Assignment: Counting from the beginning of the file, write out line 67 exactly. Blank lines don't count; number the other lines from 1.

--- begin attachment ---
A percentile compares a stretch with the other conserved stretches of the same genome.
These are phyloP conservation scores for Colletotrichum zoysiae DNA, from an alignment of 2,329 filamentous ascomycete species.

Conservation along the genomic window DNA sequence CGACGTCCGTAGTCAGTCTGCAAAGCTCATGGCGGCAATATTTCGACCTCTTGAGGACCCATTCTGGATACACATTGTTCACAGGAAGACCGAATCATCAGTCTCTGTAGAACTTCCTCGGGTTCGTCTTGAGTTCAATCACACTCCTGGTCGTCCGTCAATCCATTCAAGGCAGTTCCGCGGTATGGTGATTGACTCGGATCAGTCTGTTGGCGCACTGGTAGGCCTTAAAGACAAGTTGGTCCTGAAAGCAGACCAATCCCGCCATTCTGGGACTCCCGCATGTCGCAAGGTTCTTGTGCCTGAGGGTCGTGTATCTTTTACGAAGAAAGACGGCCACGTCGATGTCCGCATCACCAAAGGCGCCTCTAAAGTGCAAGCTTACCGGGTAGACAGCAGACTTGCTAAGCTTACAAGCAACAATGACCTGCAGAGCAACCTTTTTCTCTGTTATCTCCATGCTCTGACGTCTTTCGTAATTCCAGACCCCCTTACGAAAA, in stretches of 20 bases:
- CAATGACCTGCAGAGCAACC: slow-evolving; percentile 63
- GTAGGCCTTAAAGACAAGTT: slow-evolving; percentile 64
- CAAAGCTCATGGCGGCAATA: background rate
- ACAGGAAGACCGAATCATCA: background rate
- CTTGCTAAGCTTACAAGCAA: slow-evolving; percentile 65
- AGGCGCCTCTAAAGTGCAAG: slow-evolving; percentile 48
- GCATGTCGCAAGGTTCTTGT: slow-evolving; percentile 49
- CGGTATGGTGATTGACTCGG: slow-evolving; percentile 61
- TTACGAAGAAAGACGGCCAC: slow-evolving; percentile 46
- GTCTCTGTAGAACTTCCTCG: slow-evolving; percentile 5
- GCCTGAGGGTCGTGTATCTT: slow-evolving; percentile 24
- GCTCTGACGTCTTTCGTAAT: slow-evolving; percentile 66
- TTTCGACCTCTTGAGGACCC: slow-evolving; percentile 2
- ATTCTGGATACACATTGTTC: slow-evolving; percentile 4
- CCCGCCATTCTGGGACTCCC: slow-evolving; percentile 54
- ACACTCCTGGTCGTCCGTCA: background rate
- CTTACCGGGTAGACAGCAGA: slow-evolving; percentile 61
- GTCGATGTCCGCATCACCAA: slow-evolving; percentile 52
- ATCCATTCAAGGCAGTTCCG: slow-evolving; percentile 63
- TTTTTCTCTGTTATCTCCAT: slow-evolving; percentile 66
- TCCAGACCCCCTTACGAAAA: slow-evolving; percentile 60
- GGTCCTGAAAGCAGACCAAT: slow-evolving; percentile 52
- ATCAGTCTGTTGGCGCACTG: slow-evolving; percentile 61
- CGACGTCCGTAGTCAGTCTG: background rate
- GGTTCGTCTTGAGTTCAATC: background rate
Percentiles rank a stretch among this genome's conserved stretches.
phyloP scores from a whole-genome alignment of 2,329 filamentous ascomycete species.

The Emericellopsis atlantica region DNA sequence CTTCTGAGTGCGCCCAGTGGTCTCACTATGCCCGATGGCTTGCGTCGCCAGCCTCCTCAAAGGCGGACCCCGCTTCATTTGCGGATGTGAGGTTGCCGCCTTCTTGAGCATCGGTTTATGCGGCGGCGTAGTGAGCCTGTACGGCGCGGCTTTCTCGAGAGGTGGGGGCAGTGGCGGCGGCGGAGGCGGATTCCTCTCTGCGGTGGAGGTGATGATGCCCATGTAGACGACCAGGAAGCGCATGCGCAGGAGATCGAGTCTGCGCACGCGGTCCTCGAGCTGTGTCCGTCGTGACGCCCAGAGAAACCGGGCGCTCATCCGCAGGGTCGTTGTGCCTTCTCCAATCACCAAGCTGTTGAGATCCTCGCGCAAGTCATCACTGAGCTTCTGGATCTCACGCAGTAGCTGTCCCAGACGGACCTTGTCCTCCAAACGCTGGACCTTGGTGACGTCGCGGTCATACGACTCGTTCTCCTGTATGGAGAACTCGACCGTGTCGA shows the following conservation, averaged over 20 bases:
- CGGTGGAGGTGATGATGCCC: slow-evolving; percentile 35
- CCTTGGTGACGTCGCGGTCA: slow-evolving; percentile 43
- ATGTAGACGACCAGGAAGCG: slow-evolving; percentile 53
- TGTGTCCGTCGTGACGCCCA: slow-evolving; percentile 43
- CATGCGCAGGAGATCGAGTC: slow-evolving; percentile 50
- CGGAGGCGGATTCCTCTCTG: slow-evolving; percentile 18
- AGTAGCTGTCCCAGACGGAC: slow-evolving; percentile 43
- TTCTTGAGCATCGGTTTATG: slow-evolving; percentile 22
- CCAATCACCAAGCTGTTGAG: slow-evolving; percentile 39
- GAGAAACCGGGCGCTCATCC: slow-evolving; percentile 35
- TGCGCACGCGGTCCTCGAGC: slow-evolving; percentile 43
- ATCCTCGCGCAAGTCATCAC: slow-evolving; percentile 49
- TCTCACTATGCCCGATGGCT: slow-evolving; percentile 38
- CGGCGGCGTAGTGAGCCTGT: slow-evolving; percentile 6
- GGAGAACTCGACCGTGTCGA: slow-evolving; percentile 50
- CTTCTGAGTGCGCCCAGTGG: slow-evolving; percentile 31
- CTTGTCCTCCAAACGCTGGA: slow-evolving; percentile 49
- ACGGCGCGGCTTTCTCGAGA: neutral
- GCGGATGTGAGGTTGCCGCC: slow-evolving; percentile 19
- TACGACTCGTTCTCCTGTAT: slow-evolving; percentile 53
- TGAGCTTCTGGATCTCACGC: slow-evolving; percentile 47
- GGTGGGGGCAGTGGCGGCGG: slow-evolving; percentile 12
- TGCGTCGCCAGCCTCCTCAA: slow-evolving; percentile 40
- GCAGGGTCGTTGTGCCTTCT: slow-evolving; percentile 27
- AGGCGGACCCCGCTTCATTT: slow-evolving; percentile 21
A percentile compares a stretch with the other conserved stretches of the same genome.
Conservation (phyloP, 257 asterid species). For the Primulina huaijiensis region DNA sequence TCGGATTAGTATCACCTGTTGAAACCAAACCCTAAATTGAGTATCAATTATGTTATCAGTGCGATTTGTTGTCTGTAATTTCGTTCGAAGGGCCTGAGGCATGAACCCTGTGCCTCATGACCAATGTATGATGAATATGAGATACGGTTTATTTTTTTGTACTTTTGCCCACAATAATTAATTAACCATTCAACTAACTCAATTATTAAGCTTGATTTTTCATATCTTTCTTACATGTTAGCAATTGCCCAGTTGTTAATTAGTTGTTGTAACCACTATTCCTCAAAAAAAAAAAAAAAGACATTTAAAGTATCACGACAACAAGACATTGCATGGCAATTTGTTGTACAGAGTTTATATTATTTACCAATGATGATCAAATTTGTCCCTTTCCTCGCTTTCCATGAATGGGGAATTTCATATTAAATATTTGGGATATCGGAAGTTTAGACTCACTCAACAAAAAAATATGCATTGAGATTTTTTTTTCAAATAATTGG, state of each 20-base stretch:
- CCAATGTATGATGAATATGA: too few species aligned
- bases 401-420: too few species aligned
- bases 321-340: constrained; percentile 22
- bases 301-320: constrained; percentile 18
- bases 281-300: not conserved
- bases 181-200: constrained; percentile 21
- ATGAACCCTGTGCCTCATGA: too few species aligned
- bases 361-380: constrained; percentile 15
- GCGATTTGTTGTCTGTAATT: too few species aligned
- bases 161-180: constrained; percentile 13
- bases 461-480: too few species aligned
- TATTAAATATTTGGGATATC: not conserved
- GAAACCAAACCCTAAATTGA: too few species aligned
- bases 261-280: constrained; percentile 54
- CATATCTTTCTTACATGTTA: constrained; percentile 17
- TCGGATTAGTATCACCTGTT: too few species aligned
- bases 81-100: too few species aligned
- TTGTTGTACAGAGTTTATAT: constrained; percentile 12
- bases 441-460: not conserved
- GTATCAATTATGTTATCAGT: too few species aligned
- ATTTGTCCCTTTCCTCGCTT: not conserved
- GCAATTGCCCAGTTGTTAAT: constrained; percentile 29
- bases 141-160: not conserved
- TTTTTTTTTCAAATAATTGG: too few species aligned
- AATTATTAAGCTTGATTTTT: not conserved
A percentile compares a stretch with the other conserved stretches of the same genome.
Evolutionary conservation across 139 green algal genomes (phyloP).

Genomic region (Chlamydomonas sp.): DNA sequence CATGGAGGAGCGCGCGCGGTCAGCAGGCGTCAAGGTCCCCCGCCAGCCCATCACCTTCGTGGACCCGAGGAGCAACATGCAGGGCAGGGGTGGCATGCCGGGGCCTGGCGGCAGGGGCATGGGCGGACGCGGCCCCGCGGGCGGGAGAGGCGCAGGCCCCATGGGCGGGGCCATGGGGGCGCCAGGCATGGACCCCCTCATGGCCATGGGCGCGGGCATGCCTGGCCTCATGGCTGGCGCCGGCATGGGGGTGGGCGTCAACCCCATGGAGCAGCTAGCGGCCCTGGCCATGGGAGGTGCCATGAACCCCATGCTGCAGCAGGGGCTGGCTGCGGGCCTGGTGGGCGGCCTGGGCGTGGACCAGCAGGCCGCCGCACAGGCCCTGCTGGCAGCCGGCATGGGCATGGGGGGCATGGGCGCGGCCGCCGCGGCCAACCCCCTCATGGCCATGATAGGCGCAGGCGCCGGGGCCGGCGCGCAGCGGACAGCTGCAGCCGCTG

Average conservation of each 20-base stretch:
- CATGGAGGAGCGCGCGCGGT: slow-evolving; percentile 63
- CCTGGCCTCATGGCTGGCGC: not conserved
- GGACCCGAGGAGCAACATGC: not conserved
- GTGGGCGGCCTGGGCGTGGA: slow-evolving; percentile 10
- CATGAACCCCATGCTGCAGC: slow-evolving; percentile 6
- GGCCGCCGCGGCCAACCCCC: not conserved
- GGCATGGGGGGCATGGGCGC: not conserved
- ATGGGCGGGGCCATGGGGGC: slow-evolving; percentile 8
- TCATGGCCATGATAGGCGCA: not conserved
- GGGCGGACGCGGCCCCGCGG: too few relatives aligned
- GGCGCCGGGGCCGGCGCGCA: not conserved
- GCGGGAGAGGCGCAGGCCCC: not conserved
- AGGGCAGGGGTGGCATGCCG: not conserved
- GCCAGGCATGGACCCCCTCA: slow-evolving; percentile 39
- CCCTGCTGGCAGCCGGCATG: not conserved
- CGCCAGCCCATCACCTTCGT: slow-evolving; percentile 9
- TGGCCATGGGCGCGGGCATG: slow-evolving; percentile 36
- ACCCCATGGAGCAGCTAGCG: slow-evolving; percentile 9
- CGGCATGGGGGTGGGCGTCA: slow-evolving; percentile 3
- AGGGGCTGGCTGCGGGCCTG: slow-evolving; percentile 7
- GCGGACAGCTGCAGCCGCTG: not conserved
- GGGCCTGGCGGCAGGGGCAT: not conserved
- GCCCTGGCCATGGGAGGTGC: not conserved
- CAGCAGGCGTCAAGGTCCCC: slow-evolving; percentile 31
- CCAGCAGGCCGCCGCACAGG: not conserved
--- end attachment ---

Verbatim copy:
- GCGATTTGTTGTCTGTAATT: too few species aligned